US Dollar sees further losses, Fed speakers on the watch


  • US Dollar pauses as investors dissect recent comments from Federal Reserve officials.
  • Markets appear skeptical about the Fed's guidance and continue to anticipate potential cuts in September.
  • Fed officials' cautious remarks limit downside in the US Dollar.

On Wednesday, the US Dollar as measured by the DXY Index (DXY) remained relatively unchanged around the 105.20 mark as investors parsed words from key Federal Reserve (Fed) officials on a quiet Wednesday. Following last week’s 0.50% gain, the index is tallying a three-day losing streak.

The US economic outlook is starting to show some signs of weakness. If data continues to fuel hopes of a September interest rate cut, the USD may struggle.

Daily digest market movers: US Dollar flat as markets wrestle with Fed remarks

  • Cleveland Federal Reserve President Loretta Mester voiced a preference for a "longer run of good-looking inflation data" before making a firm decision.
  • Minneapolis Fed President Neel Kashkari expressed that waiting until December to cut interest rates could be a “reasonable prediction."
  • Philadelphia Federal Reserve President Patrick Harker proposed the likelihood of the Fed keeping rates steady for longer than the market currently anticipates.
  • On a more dovish note, Fed Governor Adriana Kugler suggested that if economic conditions continue to show improvements, the Fed could consider additional rate reductions.
  • Her colleague, Richmond Federal Reserve President Thomas Barkin, similarly indicated his readiness to back a rate cut but would need more data before doing so.
  • According to the CME Group's FedWatch Tool, the probability of lower interest rates by the upcoming meeting on September 18 now stands at about 67%, which clashes with Fed guidance that hinted at only one cut in 2024.

DXY technical analysis: Momentum falters, but bullish sentiment persists

Technical indicators displayed flat momentum for Wednesday's session, yet the broader outlook remains optimistic. The Relative Strength Index (RSI) maintains above 50, with the Moving Average Convergence Divergence (MACD) still showcasing green bars that point toward bullish sentiment.

Additionally, the DXY continues to hold above its 20, 100 and 200-day Simple Moving Averages (SMA), which, coupled with investors' apparent pause, presents a persistent bullish outlook for the US Dollar. However, these indicators suggest that the previous week's momentum may be starting to wane, contributing to a consolidation phase in the DXY.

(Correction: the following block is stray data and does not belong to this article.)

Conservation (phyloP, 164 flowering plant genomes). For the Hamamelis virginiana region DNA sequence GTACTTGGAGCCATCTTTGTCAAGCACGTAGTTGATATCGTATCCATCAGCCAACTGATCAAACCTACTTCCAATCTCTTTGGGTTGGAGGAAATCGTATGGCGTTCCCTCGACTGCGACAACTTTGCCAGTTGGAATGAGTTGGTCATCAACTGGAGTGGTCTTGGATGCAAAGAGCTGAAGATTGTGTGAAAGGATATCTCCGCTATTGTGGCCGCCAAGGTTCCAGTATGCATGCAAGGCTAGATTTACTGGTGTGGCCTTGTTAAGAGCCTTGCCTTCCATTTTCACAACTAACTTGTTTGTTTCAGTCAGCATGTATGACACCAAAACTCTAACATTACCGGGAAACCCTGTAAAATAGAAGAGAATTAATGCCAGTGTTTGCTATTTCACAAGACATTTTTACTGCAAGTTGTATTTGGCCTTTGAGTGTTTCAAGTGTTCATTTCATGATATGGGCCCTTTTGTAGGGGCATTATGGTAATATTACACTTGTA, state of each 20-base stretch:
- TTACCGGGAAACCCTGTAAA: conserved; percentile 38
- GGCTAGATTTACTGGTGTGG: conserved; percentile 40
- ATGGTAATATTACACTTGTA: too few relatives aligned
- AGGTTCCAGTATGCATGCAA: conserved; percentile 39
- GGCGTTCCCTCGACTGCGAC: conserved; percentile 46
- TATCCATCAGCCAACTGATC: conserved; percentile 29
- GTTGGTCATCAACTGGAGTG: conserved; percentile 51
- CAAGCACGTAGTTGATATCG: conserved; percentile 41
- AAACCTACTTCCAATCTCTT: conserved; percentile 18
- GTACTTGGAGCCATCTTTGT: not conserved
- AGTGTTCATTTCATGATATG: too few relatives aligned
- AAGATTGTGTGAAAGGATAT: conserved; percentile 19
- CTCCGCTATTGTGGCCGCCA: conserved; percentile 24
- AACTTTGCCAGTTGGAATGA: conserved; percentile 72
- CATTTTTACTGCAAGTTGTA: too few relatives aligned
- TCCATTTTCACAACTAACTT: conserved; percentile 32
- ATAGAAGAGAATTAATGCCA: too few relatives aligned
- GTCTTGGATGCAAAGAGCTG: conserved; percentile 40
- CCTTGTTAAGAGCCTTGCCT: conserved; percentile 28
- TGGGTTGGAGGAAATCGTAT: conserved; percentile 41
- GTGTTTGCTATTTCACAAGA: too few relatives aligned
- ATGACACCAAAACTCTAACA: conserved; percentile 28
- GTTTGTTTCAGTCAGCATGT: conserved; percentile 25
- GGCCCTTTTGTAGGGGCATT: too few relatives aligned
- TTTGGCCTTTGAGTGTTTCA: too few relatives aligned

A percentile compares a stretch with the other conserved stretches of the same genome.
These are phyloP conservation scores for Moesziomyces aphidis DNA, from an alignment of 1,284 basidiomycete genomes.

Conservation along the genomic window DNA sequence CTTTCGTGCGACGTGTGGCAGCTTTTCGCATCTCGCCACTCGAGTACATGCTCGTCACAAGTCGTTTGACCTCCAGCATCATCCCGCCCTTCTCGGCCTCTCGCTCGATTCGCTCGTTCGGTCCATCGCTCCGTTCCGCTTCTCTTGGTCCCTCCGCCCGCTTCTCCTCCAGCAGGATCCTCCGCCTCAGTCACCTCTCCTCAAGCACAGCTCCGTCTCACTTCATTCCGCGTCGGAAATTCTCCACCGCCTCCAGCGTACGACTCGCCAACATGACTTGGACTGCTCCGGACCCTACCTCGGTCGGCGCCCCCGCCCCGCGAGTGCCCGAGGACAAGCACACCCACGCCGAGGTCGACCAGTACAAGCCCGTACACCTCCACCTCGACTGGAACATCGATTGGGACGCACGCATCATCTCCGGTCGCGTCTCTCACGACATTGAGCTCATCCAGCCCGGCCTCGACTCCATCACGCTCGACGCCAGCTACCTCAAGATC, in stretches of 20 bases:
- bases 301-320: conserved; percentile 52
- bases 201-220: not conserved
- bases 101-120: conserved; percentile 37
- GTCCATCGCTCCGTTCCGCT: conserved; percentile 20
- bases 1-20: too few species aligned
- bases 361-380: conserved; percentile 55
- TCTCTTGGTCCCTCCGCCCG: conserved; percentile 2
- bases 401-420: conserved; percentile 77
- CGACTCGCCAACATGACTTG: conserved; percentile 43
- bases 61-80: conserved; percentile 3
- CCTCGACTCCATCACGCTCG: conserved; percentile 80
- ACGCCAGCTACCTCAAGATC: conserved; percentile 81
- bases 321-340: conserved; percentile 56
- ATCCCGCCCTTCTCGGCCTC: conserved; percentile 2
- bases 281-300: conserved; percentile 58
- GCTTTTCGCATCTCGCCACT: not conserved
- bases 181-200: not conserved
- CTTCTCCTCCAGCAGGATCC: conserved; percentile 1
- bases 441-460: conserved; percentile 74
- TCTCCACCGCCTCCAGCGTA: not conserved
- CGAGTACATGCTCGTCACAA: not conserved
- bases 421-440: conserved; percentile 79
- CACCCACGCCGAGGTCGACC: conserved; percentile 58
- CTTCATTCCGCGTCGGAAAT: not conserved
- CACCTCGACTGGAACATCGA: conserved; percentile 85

Interest rates FAQs

Interest rates are charged by financial institutions on loans to borrowers and are paid as interest to savers and depositors. They are influenced by base lending rates, which are set by central banks in response to changes in the economy. Central banks normally have a mandate to ensure price stability, which in most cases means targeting a core inflation rate of around 2%. If inflation falls below target the central bank may cut base lending rates, with a view to stimulating lending and boosting the economy. If inflation rises substantially above 2% it normally results in the central bank raising base lending rates in an attempt to lower inflation.

Higher interest rates generally help strengthen a country’s currency as they make it a more attractive place for global investors to park their money.

Higher interest rates overall weigh on the price of Gold because they increase the opportunity cost of holding Gold instead of investing in an interest-bearing asset or placing cash in the bank. If interest rates are high that usually pushes up the price of the US Dollar (USD), and since Gold is priced in Dollars, this has the effect of lowering the price of Gold.

The Fed funds rate is the overnight rate at which US banks lend to each other. It is the oft-quoted headline rate set by the Federal Reserve at its FOMC meetings. It is set as a range, for example 4.75%-5.00%, though the upper limit (in that case 5.00%) is the quoted figure. Market expectations for future Fed funds rate are tracked by the CME FedWatch tool, which shapes how many financial markets behave in anticipation of future Federal Reserve monetary policy decisions.

 

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